Meanwhile, for those of you following the political soap opera around Charlotte's airport, the Airport Advisory Committee has been asked to attend the 5 p.m. Charlotte City Council dinner meeting.

The council's agenda packet includes a complete list of Airport Advisory Committee members, including who appointed them and when, and when their terms end. Want to see?  And here's a link to download the full council agenda. The Airport Advisory Committee agenda item is on page 5 of the PDF document. And here's the Observer's take on the impetus for today's meeting: Charlotte City Council to grill airport board over power struggle.

Tuesday, April 16, 2013

MUMPO no more

While reporting further on the Charlotte City Council vote Monday to seek a re-vote on a resolution supporting the Monroe Bypass I learned of a name change.

But first, it's important to note the vote to be possibly revisited was on a resolution, not a measure directly affecting the project's funding; I've updated the original blog, "Charlotte council, smarting over airport resolutions, threatens Monroe Bypass," to clarify that.)

The Mecklenburg Union Metropolitan Planning Organization, known for years as MUMPO, has renamed itself the Charlotte Regional Transportation Planning Organization (CRTPO), says MUMPO (or CRTPO?) Secretary Robert Cook.

As I've opined in the past, since the 2010 census brought portions of Iredell and Lincoln counties into the jurisdiction of the MPO, I was hoping for MILUMPO. I have an odd fascination with the bizarre names of the regional transportation groups surrounding Charlotte, not to mention a continuing frustration that transportation planning in this huge metro region is fractured among so many groups: GUAMPO, CRMPO, GHMPO, RRRPO (the pirate?) and RFATS. What do those excellent acronyms stand for? Read it here: "No more MUMPO. Get ready for ... MILUMPO?"

Monday, April 15, 2013

Charlotte council, smarting over airport resolutions, threatens Monroe Bypass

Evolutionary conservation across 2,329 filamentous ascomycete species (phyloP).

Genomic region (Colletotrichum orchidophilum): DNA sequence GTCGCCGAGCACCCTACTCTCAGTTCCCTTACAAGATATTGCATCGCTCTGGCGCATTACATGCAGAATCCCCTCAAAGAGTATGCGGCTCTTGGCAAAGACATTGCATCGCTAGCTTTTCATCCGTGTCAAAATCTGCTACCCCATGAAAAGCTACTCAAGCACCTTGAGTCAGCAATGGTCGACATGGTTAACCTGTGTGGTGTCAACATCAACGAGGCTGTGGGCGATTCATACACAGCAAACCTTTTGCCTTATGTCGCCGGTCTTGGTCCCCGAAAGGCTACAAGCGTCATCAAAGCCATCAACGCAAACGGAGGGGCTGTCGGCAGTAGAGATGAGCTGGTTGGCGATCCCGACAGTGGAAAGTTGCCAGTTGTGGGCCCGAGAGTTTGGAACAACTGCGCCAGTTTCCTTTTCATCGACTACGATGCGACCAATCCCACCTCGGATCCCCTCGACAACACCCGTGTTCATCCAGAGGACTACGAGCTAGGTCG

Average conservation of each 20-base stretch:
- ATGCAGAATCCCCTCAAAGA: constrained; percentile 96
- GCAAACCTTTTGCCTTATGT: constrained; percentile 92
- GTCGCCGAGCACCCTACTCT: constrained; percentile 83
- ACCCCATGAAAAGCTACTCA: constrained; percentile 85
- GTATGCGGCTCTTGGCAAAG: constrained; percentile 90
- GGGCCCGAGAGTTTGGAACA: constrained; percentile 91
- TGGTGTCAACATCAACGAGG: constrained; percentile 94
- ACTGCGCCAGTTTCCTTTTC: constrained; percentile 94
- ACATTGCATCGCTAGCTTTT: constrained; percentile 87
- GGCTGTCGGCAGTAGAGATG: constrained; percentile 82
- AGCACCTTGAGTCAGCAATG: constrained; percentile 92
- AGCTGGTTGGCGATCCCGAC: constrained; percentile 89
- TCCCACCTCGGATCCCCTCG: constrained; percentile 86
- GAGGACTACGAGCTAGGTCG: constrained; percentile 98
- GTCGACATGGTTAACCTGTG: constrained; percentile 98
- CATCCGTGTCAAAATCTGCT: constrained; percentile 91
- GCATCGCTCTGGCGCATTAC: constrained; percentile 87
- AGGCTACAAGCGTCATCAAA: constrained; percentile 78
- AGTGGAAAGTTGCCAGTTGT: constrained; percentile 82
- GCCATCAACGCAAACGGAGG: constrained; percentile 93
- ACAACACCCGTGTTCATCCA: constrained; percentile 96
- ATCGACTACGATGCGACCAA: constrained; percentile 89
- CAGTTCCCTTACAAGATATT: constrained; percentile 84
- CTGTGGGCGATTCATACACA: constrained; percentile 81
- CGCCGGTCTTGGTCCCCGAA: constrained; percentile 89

Charlotte City Council is threatening to withdraw its support for the proposed Monroe Bypass in a key, regional transportation planning group.  And one council member suggested the city should rethink its regional participation in other regional groups, including the Charlotte Regional Partnership.

Council members Monday night directed their representative to MUMPO (Mecklenburg Union Metropolitan Planning Agency) to seek a revote on a MUMPO resolution supporting the bypass. (Update Tuesday, 4/16: The vote at issue is a March 20 "Resolution to Support Prompt Action for the Construction of the Monroe Bypass." It was not a vote on whether to fund the bypass. It has been in the Long Range Transportation Plan since 2002, MUMPO Secretary Robert Cook told me Tuesday afternoon. This paragraph has been edited to clarify that point.)

Why the switch? It's all part of continuing anger (a more accurate word might be "livid") among Charlotte council members over a bill in the legislature that would strip the city of its control of Charlotte/Douglas International Airport by creating a state-appointed regional authority and transfer the airport-owned property to the state. County commissioners in Union, Gaston, Lincoln and Iredell counties have passed resolutions supporting the bill. None of them talked with Charlotte city officials before taking those votes.  (See "Regional counties jump into airport fray, support regional board" and "Charlotte airport fight pits city against region.")

Last week, council member David Howard told the Charlotte Observer: "It makes you not want to get involved in regional efforts at all.” Howard told the Observer he wondered whether Charlotte should continue to support the construction of the Garden Parkway and the Monroe Connector-Bypass – two toll roads proposed for Gaston and Union counties, whose boards voted in favor of the airport authority bill.

Howard is the Charlotte City Council representative to MUMPO and Monday he told council members that his vote to support the Monroe Bypass resolution came before the Union County vote in favor of taking Charlotte airport control away from Charlotte. Howard suggested that the council should direct its MUMPO representative to seek a MUMPO revote on the resolution. On a motion from council member Warren Cooksey, the council did just that, unanimously.

Because MUMPO votes are weighted according to population, Charlotte has 16 votes. All the other entities have a total of 22 votes. In other words, it's fairly easy for Charlotte to carry a vote.